I only managed a few more kilometers until the next diversion, though this one looked more necessary and I followed the diversion inland along the lanes through Kuggar and down to Poltesco, where there was a lovely mill (wheel still attached if a bit rotten), derelict but stable which was just sitting there waiting for someone to fall in love with it and come and restore it. I rejoined the coast path just shy of Cadgwith, and headed down into the village. This was one of my favourite villages so far, and due to the diversions decided to have another short break, and grabbed myself a coke in a very old school pub with a lovely fire burning.

My body was feeling the ups and downs and it was already 4pm and I knew I had about an hour and a half’s walking to go so I set off after a very short break. The cliffs from this part all the way to Lizard were steep and very up and down, but incredibly beautiful. I passed the most incredible lifeboat station, with its ridiculously steep launch ramp which must feel like a rollercoaster when launching.

After rounding Bass Rock I saw Lloyds Signal Station, which appears slightly art deco in design . Starting in the 1870’s this station sent messages to ships via an array of methods but most commonly using a sequence of flags strung from it’s mast. It is bizarrely now privately owned (though leased from National Trust) and was recently on the market.

Now very tired I could see the Lizard lighthouse and new the YHA hostel was just behind it. With the sun setting behind the lighthouse it was a perfect finish to a great day, even with all the diversions. The hostel was fairly empty so fortunately though I had booked a dorm bed no one else was in the room. I have not quite passed the most southerly point, but will pass it within the first few hundred meters of tomorrow.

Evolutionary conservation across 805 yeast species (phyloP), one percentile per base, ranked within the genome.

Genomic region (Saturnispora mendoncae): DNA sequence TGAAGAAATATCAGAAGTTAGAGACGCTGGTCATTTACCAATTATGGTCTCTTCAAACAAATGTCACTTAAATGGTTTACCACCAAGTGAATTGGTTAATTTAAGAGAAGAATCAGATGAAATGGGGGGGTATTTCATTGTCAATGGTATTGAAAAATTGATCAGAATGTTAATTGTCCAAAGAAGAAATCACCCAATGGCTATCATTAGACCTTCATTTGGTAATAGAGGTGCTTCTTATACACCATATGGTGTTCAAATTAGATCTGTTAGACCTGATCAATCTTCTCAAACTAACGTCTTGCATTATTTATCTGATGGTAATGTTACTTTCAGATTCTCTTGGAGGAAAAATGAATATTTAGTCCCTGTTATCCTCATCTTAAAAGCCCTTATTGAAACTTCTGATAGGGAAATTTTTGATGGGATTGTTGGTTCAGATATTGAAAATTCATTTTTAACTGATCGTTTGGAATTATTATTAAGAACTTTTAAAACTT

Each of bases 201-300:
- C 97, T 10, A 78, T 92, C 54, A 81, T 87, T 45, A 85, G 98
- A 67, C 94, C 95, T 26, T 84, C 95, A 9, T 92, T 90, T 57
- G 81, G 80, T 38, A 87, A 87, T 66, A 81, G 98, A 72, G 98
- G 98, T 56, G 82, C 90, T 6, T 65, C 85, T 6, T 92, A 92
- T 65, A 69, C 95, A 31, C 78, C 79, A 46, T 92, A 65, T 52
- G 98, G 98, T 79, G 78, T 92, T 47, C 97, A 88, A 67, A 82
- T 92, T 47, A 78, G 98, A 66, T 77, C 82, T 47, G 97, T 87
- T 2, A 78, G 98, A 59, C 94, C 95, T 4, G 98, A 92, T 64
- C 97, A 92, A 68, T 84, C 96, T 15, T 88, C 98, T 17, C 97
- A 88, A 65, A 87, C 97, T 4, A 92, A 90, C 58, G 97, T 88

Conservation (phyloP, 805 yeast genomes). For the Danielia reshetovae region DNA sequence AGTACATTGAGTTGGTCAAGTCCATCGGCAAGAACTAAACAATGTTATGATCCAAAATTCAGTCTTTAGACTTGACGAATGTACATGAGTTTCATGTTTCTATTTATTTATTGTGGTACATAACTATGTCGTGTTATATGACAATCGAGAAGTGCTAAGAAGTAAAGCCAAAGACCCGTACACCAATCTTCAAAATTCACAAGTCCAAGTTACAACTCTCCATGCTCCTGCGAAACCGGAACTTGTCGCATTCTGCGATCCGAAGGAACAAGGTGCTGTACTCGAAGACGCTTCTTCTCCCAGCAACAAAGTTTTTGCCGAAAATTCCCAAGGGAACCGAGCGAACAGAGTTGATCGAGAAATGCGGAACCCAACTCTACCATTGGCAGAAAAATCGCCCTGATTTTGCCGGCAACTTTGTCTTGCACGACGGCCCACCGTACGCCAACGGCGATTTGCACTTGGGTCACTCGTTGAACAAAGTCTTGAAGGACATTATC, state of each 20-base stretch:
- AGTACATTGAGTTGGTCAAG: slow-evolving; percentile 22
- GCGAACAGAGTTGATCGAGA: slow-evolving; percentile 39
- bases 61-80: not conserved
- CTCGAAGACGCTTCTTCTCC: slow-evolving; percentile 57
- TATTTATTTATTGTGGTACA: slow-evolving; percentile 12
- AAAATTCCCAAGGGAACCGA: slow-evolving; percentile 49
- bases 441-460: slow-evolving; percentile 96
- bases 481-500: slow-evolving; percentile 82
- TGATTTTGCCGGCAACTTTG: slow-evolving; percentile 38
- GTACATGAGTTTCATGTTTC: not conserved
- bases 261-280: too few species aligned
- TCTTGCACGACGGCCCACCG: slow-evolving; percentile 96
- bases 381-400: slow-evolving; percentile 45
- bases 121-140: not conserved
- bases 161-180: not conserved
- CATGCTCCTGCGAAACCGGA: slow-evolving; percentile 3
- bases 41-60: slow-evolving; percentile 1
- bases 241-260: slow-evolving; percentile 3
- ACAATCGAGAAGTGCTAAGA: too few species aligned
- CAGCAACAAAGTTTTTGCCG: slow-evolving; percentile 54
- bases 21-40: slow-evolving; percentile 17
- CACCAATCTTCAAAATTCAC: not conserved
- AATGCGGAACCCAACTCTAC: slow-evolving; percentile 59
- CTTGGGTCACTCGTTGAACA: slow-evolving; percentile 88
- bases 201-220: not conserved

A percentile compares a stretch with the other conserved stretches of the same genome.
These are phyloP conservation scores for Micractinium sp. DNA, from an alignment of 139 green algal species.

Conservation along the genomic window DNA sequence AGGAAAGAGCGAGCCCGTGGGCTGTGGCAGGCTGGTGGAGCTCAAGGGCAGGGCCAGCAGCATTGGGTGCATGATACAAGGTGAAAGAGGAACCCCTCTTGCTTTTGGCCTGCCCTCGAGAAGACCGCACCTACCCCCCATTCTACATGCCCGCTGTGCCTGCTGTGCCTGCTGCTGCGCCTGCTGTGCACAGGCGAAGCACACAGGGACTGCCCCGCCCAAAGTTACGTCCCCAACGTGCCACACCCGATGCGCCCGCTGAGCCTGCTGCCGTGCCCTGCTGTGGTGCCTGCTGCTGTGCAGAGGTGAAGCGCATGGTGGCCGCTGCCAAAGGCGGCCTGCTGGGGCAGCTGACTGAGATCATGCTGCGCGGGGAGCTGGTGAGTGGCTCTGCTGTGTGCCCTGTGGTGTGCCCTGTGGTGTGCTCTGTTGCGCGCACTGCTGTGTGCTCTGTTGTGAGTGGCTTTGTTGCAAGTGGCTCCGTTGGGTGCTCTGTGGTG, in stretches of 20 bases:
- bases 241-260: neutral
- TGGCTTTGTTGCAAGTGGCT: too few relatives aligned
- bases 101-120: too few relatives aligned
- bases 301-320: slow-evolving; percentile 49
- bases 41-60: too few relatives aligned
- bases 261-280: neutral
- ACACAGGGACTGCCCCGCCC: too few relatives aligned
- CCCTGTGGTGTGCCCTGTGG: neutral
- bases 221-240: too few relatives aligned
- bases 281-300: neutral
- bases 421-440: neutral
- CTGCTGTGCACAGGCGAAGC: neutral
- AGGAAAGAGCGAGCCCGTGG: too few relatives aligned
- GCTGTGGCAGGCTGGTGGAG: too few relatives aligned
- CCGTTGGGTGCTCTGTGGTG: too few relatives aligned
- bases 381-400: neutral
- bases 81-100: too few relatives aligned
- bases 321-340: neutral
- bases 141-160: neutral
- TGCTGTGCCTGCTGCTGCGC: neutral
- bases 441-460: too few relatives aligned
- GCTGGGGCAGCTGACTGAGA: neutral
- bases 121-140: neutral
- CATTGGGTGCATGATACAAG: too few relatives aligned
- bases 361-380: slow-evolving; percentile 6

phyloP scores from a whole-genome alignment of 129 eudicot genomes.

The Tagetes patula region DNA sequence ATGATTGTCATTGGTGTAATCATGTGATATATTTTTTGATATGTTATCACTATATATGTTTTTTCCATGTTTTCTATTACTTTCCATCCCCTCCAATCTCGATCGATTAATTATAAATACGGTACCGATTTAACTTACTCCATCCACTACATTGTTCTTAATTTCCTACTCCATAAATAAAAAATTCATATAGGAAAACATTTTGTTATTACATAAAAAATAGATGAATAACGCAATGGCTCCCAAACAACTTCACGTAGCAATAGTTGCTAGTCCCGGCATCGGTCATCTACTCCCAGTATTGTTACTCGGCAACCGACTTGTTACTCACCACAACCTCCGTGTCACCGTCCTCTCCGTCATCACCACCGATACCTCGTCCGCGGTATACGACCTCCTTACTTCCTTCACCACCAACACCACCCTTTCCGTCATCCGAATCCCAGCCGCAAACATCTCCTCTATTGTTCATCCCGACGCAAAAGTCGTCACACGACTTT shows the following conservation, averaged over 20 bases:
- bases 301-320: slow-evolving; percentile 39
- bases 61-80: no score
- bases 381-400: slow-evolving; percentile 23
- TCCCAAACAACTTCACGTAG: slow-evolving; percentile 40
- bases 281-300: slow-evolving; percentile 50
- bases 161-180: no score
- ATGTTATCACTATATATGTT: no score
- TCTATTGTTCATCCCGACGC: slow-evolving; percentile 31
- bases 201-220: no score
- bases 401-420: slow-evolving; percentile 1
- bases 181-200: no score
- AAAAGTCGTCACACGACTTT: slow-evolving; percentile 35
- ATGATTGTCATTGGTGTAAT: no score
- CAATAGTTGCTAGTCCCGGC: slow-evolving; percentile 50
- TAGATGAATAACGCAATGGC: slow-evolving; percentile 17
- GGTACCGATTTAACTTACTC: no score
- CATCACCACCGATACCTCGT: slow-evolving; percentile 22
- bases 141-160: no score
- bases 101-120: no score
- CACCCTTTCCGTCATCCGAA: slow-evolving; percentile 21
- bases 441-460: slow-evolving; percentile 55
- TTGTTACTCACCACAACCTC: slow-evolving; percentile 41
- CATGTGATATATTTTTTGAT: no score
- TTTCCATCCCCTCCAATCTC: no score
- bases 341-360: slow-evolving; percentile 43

I had my second (sort of third as first one was two in quick succession) fall of the walk. Though this time mud played no part, and it was more of a comical fall, as a momentary lapse in concentration meant my foot hit the ground higher than I expected, knocking me very slowly to the left, but with the backpack on I couldn’t stop it so let myself slowly fall to the left landing on my bum/backpack. The fall was very gently but the landing position was comical, with my feet still on the path but my body below it with my head facing down the slope, and on my backpack felt a bit like a beetle scrambling to get back upright. Finally I managed to roll over, and get back up. I wish someone had been there to witness it, just for their own amusement.

So a tiring, at times perplexing day due to the diversions, but overall a great day.

charles compton